Best regards,

Rhonda & Robert
S/V Eagle Too
Pensacola, FL
www.LifeOnTheHook.com

TJ said...

Robert, its good to be back. With any luck, by this time next week we will be well south of here and gaining on Florida.

It is funny that you mentioned used cars, the catch phrase for shoddy operators, poor quality, and atrocious customer service and support. It used to be that way. Now though, when most of us buy a used car it is from a dealer. The car has been inspected by factory trained mechanics, and it comes with a warranty. It would be interesting to find out if the overall expense of buying, operating, and maintaining a used car has gone up or down when compared to the “used car” industry you and I grew up with.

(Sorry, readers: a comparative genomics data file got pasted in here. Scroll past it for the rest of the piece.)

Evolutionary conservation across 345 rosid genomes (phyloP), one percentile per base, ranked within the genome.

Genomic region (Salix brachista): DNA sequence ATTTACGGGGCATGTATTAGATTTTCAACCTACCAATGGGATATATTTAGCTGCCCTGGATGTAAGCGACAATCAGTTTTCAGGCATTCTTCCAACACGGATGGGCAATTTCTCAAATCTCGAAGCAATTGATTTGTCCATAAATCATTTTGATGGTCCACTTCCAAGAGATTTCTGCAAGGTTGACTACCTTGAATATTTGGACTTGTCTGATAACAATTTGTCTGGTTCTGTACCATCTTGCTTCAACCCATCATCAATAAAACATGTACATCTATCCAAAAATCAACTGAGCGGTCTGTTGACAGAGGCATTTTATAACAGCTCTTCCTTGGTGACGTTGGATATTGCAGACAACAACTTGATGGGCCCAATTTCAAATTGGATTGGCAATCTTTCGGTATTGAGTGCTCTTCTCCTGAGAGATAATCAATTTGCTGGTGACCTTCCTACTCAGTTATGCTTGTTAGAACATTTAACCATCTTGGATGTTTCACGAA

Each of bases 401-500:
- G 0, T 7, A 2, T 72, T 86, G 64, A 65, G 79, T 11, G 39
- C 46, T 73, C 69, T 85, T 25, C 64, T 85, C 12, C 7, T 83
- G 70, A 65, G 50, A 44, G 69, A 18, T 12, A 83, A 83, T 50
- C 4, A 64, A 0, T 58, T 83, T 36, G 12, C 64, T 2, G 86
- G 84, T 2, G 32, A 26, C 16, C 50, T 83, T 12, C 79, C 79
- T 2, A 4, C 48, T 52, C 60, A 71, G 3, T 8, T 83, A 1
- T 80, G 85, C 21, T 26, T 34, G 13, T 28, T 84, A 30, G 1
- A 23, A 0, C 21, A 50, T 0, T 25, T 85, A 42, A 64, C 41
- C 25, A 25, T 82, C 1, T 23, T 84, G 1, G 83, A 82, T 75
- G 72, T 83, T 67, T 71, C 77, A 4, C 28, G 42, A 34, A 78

I think you might have touched on a major problem with capitalism as it is practiced in the US. It appears that there are only two possibilities. The first is a heavily regulated industry where the regulations have driven costs so high that the average consumer cannot participate. The second is a non-regulated industry where fraud, abuse, false advertising, poor product quality, and poor customer service make it an economic crap-shoot (at best) or economic suicide (at worst) should the average consumer be enticed (usually by relentless propaganda like – say – boat shows) to participate.

So long as the economic model in the US uses stock price and “return on investment” as the only measures of “success” those two possibilities are the only two possibilities. Both are, ultimately, self destructive and unsustainable. Which, unfortunately, makes one wonder if the entire economic system on which the US is based is, in fact, self destructive and unsustainable.